#919 – Think Twice about Handling Corrupted State Exceptions

Corrupted State Exceptions are exceptions that indicate that the memory state of the current process is likely corrupt.  These CSEs by default cannot be caught by your code.  This is normally what you want, since you typically don’t want to continue execution when one of these exceptions occurs.  You can, however, use the HandleProcessCorruptedStateExceptions attribute to indicate that you do want to handle CSEs.

Be very careful when handling Corrupted State Exceptions.  When an exception in this category is thrown, there is a good chance that the memory space of your process is corrupt.  Continuing execution may lead to unpredictable behavior and could even cause other data to become corrupt.

If you do catch Corrupted State Exceptions, you should execute as little code as possible and exit your application as soon as possible.  You might, for example, just log the fact that the CSE occurred and then exit.

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#918 – Catching Corrupted State Exceptions

Corrupted State Exceptions are exceptions that indicate that the memory state of the current process is likely corrupt.  These CSEs by default cannot be caught by your code.  This is normally what you want, since you typically don’t want to continue execution when one of these exceptions occurs.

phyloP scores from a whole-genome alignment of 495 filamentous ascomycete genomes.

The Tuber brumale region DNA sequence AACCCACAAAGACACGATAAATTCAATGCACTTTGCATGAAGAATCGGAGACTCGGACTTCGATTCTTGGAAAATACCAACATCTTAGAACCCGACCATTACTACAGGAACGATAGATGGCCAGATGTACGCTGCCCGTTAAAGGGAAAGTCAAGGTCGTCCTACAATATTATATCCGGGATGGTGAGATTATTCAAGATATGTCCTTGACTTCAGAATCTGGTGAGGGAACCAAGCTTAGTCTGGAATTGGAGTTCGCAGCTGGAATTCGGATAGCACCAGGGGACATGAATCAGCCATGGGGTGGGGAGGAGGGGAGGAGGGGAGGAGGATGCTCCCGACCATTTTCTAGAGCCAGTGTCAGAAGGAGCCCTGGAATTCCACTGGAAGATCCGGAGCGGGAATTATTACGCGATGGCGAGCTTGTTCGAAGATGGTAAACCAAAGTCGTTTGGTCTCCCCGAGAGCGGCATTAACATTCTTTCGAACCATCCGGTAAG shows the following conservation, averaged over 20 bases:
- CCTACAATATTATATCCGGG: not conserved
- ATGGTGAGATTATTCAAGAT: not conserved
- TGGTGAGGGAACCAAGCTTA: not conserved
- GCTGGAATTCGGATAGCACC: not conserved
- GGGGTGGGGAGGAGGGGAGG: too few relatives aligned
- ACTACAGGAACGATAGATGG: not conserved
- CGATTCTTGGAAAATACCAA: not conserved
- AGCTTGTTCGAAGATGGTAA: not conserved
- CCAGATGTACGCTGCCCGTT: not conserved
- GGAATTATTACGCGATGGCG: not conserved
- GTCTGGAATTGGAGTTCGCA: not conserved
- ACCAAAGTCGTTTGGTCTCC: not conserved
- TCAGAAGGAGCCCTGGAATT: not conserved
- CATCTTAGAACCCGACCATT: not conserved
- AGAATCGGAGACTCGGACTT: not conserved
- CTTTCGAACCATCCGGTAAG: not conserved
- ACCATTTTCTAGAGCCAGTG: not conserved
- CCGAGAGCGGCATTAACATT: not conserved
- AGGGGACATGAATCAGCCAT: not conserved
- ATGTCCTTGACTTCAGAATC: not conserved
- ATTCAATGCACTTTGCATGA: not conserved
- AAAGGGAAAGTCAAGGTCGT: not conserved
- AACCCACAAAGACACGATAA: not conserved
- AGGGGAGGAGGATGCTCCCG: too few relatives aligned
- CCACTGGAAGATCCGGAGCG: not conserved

You can, however, set an attribute on a method indicating that you do want to catch Corrupted State Exceptions.  If you set the HandleProcessCorruptedStateExceptions attribute on a method, it will then be able to catch this category of exceptions.

In the example below, we are able to catch the access violation exception.

        [HandleProcessCorruptedStateExceptions]
        static void Main(string[] args)
        {
            try
            {
                Console.WriteLine("Before call to CausesAccessViolation()");
                CausesAccessViolation();
                Console.WriteLine("Before call to CausesAccessViolation()");
            }
            catch (Exception exc)
            {
                Console.WriteLine(string.Format("Hey, I caught an Exception: {0}", exc.ToString()));
            }

            Console.ReadLine();
        }

        static void CausesAccessViolation()
        {
            IntPtr ptr = new IntPtr(123);
            Marshal.StructureToPtr(123, ptr, true);
        }

918-001

#917 – Corrupted State Exceptions Are Not Normally Caught

Starting with .NET 4.0, there are a class of exceptions that will not be caught within a general catch block that catches all exceptions deriving from System.Exception.  By default, a corrupted state exception will not be caught as a System.Exception.  A corrupted state exception is a type of exception, like an access violation, that likely results in the internal state of the process being corrupt.

In the example below, we artificially generate an access violation.  Note that the exception that is raised is not caught, but treated as an unhandled exception.  (Our catch block never executes).

        static void Main(string[] args)
        {
            try
            {
                Console.WriteLine("Before call to CausesAccessViolation()");
                CausesAccessViolation();
                Console.WriteLine("Before call to CausesAccessViolation()");
            }
            catch (Exception exc)
            {
                Console.WriteLine(string.Format("Hey, I caught an Exception: {0}", exc.ToString()));
            }

            Console.ReadLine();
        }

        static void CausesAccessViolation()
        {
            IntPtr ptr = new IntPtr(123);
            Marshal.StructureToPtr(123, ptr, true);
        }

917-001